Coulombs rock deformation experiments and mathematical theory have been a cornerstone in our understanding of brittle failure since they were first presented in 1773; his principle findings formed the basis for Cauchys generalised formulation of stress, for which graphical representations were devised by Culmann (1866) and Mohr (1882). At that time, all deformation experiments followed Coulomb in using conditions of uniaxial compression (?1 > ?2 = ?3 = 0), and produced results consistent with Coulombs empirical and theoretical predictions. Further development of rock deformation apparatus allowed confined samples to be tested under axial compression (?1 > ?2 = ?3 > 0), and showed that at elevated temperatures and pressures there is often a slight departure from the linear failure criteria predicted by Coulomb (giving rise to the typical convex-upwards Mohr failure envelope). A key point is that although all experimental data available to Mohr were derived from uniaxial and axial testing (which is inherently incapable of determining the influence of the intermediate principal stress), Mohrs hypothesis assumed implicitly that failure would occur independently of ?2, and he depicted this in terms of a failure envelope on the Mohr diagram for 3D stress. This, together with Naviers consideration of Coulomb, was used by Anderson (1905, 1942) in his seminal work that still forms the basis for the dynamics of faulting presented in most structural textbooks today.
There is now ample evidence to show that Mohrs assumption was incorrect. Areas of outcrop containing arrays of polymodal brittle faults are generally best explained in terms of non-plane strain, in which 3D strain is inferred to depend upon the magnitude of the intermediate principal stress. These field observations are supported by rock deformation experiments carried out with polyaxial testing equipment (under triaxial stress conditions, ?1 > ?2 > ?3). In addition, there is a strong theoretical basis for understanding polyaxial fracture arrays in terms of non-Andersonian faulting. This is further supported by recent developments in the 3D numerical modelling of stress interactions between tensile microcracks (see Healy et al., this conference).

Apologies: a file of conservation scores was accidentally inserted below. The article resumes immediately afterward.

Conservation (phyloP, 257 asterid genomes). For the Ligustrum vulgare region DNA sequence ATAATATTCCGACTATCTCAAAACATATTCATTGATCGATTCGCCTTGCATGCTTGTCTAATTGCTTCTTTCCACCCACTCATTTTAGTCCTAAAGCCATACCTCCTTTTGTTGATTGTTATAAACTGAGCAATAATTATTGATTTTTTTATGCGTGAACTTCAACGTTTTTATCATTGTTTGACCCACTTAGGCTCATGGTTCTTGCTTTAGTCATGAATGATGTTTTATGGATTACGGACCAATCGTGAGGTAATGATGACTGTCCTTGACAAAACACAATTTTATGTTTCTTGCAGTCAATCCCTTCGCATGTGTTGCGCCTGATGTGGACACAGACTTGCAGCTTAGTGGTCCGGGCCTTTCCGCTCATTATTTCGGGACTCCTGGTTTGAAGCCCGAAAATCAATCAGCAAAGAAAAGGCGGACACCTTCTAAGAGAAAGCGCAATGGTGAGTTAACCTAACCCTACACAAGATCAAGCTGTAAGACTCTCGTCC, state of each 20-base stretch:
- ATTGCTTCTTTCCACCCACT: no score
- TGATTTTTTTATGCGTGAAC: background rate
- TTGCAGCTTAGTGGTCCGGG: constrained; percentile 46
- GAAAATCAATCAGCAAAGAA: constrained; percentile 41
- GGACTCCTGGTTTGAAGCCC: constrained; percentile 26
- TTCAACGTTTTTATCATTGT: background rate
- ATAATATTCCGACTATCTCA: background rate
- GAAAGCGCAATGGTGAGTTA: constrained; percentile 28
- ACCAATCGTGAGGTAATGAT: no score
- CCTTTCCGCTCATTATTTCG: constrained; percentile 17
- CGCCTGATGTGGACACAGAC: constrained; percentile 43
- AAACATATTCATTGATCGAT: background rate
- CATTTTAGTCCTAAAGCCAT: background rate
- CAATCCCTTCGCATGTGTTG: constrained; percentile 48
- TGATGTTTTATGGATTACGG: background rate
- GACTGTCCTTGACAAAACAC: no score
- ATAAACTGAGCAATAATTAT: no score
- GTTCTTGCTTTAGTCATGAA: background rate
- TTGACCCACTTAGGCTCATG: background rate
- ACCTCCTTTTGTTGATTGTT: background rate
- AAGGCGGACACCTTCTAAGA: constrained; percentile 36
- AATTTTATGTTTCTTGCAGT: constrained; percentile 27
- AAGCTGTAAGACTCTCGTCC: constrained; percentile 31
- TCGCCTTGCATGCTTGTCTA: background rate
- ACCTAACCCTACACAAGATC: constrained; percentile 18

We aim to provide further constraints on the nature of faulting under non-plane strain conditions, by combining: (i) numerical modelling of stresses related to microcrack development, interaction and coalescence; (ii) results of deformation experiments using servo-controlled multi-axial testing apparatus; (iii) quantitative field observations from areas of complex brittle deformation. The latter includes very detailed analysis using laser-scanning equipment to constrain the precise 3D geometry and interconnectivity of outcrop-scale fracture arrays, as well as quantitative analysis of the contemporaneity of the constituent fracture sets.
Improved understanding of 3D brittle failure has important implications for seismic hazard prediction, rock stability studies, fluid flow (including hydrocarbon migration and reservoir performance), and palaeostress analysis.